Many persons in Bengaluru are becoming entrepreneurial and venturing on their own. We also have many venture capitalists (VCs) who are here in the city as well as those outside looking to fund promising start ups. However, sometimes, even if an idea is promising and the team is good, the venture may not be ready to go to a VC. Kumar and his start up are a case in point.
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Gyan, an advisor, was interacting with a group of entrepreneurs and potential entrepreneurs in Bengaluru in late 2006. Kumar was one among the group and asked many questions about how the business plan should be written and how one should approach a venture capitalist for funding. Kumar mentioned that he had a degree in law and had pipeline customers and infrastructure in place and was in ITES industry. Kumar further went on to give his experience, which was quite creditable; he had close to 15 years work experience, in India and in the US. He had in fact helped establish the Indian unit of a US multinational in India. In addition to all this, he had worked for some years in a senior position in a leading BPO in India and was therefore aware of the opportunities and difficulties in this industry.
Based on this information Gyan said that this looked like a promising case for funding since VCs were looking at the KPO sector, which was essentially looking at moving up the value chain in the Indian outsourcing industry. Kumar was pleased to hear this and then set up a one on one meeting session with Gyan so that he could actually understand how he should approach a VC.
At the next meeting, Gyan and Kumar started to get into some details. Gyan explained to Kumar that if a company was not investor ready, it did not make sense to approach a VC at that stage. This could in fact be counter productive in some cases, since the VC may perceive that the company had many gaps. Such initial perceptions, whether right or wrong, could sometimes lead to a long term issue in fund raising. The other thing to be considered was the fact that if one approached a VC too early in the business; perhaps one could lose out on the value of the business. "Of course," Gyan added, "this is the general case and there could always be exceptions. Let us look at your business in more detail and see whether you are investor ready or not."
Kumar then gave some further details about his company. The business in the pipeline was the connections he had with a law firm in the US and they had prima facie expressed interest in the fact that they would like to outsource business to India. Discussions were really in the very early stage in this case. Next re the infrastructure, Kumar said that his brother was in the real estate business and had allocated some office space to him. His brother was also interested in diversifying and saw this as an opportunity for him to branch out. He would contribute to the infrastructure and Kumar could manage the day to day operations and the marketing. Kumar mentioned that he had some preliminary discussions with a few potential employees who were willing to join provided he was willing to pay them market rates. Kumar now wanted funding to hire these employees and then get the contracts on hand from the overseas legal firm.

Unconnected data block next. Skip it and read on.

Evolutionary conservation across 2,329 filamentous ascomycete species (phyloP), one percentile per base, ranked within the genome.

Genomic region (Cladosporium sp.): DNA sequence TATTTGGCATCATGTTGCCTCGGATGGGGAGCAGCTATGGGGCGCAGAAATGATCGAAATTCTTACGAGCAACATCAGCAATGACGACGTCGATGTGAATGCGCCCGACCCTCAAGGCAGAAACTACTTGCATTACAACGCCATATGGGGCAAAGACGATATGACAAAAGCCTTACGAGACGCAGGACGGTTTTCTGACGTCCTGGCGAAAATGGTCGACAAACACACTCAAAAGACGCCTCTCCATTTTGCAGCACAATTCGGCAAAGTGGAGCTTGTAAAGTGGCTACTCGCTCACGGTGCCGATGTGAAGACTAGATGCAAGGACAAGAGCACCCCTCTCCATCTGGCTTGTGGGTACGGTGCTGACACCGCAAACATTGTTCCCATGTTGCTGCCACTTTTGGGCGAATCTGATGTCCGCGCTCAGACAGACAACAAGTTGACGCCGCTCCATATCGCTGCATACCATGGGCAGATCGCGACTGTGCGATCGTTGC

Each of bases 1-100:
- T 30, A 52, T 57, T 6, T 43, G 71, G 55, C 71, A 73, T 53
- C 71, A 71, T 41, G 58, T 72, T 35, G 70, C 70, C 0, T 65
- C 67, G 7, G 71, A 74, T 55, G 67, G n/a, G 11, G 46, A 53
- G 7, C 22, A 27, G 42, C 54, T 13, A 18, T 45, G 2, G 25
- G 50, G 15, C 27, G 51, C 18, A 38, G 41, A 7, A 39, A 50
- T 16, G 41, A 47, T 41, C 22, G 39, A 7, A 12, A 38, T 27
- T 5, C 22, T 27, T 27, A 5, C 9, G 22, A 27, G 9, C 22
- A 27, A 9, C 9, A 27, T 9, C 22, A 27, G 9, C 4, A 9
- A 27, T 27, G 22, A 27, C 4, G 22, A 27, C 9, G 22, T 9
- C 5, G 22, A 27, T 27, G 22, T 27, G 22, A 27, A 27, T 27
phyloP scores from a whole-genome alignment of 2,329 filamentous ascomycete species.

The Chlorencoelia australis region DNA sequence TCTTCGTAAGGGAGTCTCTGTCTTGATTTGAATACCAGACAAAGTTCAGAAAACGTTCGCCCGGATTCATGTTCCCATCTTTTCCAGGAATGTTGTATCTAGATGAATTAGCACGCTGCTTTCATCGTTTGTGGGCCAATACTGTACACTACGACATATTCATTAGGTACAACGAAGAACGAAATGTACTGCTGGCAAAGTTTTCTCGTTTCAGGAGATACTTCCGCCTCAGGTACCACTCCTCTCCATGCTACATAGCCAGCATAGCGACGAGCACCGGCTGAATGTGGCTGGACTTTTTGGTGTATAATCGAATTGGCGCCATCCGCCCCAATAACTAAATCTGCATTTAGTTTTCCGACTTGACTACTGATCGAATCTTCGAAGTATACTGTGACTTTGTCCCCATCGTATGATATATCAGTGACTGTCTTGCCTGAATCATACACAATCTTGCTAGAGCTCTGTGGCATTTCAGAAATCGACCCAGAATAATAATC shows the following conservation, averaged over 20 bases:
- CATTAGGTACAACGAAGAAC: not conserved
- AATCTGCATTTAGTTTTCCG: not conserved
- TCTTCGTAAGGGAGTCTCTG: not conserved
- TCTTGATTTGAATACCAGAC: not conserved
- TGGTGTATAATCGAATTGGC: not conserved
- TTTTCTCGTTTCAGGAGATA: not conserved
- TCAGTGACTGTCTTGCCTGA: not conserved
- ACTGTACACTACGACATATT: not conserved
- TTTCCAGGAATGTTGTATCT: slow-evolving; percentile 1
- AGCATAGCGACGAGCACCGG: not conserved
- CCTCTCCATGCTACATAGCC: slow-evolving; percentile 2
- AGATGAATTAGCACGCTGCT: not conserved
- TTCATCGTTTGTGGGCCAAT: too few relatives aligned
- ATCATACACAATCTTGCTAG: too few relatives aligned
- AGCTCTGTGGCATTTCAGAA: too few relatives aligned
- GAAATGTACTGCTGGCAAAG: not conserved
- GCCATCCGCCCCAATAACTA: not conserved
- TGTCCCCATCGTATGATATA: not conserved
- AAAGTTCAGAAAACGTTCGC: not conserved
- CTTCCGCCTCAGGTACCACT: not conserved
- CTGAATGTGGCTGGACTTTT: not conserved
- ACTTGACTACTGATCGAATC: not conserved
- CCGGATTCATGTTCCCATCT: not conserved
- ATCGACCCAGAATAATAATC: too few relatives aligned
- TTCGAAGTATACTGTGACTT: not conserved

Kumar was in a peculiar situation, typically VCs would invest in a company which showed high growth potential, had a potential market and had the ability to reach out to the market and deliver. Kumar’s firm was still in the very early idea stage and much had to be proved to attract a VC. While Kumar did have the experience in other companies, he had not really been an entrepreneur who had run a company. While the market was big and opportunity was there VCs would like to understand how Kumar would be able to translate all these factors into a successful company in his specific case. Further, VCs would also like to understand who the senior management team consisted of. In this case, the key shareholder, would be Kumar’s brother and the CEO would be Kumar. There was no depth in the existing team and hence this would also need to be strengthened.
Gyan then suggested that Kumar take stock of the position and first undertake projects on pilot scale. This would help him refine his process and prove to potential customers that he could deliver. Once he had a few customers lined up, he would be in a better position to seek external funding.
Learning for Gyan: While prima facie Kumar’s business looked like a promising case for VC funding, on closer examination, the gaps became visible.
Think about your entrepreneurial venture or another entrepreneurial venture that you know – Bengaluru has many such ventures – they are not hard to find! Do you think you (or they) are ready to approach a VC for funding? Why or Why not?